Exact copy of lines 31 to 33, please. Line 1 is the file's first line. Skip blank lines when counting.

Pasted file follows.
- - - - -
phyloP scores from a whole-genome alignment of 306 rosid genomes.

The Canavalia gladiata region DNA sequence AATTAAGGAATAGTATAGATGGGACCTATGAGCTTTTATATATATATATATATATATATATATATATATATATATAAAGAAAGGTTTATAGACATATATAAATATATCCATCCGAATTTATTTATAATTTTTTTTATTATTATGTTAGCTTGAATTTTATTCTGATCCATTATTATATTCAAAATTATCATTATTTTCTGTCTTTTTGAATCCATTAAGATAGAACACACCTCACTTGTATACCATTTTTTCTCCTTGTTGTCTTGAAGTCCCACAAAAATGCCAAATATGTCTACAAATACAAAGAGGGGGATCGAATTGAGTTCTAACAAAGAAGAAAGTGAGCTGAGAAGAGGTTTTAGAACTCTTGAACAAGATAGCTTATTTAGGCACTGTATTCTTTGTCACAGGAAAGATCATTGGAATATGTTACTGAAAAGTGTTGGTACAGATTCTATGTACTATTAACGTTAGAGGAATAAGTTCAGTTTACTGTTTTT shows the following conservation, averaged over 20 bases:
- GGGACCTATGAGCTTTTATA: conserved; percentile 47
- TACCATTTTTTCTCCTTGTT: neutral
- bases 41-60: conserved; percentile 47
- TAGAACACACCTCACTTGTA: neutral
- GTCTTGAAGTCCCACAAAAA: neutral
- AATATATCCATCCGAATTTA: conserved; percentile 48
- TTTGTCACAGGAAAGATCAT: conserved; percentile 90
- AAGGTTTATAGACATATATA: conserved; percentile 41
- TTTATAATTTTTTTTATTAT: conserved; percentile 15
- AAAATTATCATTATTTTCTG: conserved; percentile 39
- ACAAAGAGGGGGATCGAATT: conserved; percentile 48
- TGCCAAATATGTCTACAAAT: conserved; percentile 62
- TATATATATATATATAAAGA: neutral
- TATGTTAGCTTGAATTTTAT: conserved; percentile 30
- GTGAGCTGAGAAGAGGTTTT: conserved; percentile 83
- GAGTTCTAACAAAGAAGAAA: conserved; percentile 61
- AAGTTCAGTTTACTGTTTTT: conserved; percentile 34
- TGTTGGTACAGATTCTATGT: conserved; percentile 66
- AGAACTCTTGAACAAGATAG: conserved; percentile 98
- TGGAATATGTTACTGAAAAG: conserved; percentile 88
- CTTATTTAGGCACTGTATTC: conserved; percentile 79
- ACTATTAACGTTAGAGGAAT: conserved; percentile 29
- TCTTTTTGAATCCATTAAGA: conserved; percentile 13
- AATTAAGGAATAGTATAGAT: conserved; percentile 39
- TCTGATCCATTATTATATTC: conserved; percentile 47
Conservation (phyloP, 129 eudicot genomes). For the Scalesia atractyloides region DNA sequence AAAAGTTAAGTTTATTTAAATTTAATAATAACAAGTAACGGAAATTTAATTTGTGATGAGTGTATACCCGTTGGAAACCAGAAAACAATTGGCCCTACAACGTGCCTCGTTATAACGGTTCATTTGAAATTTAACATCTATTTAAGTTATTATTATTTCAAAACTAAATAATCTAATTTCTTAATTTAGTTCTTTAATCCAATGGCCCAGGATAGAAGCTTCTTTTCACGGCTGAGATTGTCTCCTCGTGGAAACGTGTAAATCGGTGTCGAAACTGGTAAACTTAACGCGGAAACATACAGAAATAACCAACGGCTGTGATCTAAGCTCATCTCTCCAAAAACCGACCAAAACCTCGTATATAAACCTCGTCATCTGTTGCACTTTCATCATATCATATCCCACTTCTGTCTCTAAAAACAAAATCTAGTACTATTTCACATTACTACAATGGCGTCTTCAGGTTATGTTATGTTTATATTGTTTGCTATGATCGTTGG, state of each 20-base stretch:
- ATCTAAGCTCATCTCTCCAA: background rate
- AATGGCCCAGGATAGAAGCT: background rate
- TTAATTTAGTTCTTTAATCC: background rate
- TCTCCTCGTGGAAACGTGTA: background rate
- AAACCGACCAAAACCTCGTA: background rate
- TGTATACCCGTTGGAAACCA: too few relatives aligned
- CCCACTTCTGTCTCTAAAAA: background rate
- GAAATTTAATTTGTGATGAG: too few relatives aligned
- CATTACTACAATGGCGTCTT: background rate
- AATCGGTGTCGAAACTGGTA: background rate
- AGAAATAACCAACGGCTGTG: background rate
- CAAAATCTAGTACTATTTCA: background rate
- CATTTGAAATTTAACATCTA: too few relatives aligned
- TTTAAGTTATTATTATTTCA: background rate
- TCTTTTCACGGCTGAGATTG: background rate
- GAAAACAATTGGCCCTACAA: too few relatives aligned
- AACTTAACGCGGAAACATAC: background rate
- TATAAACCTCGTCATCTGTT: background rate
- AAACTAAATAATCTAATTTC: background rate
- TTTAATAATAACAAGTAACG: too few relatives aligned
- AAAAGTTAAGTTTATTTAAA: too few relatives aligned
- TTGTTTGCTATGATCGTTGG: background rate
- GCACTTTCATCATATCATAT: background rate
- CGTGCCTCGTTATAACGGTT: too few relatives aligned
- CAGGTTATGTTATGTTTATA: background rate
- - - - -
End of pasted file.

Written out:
- TTAATTTAGTTCTTTAATCC: background rate
- TCTCCTCGTGGAAACGTGTA: background rate
- AAACCGACCAAAACCTCGTA: background rate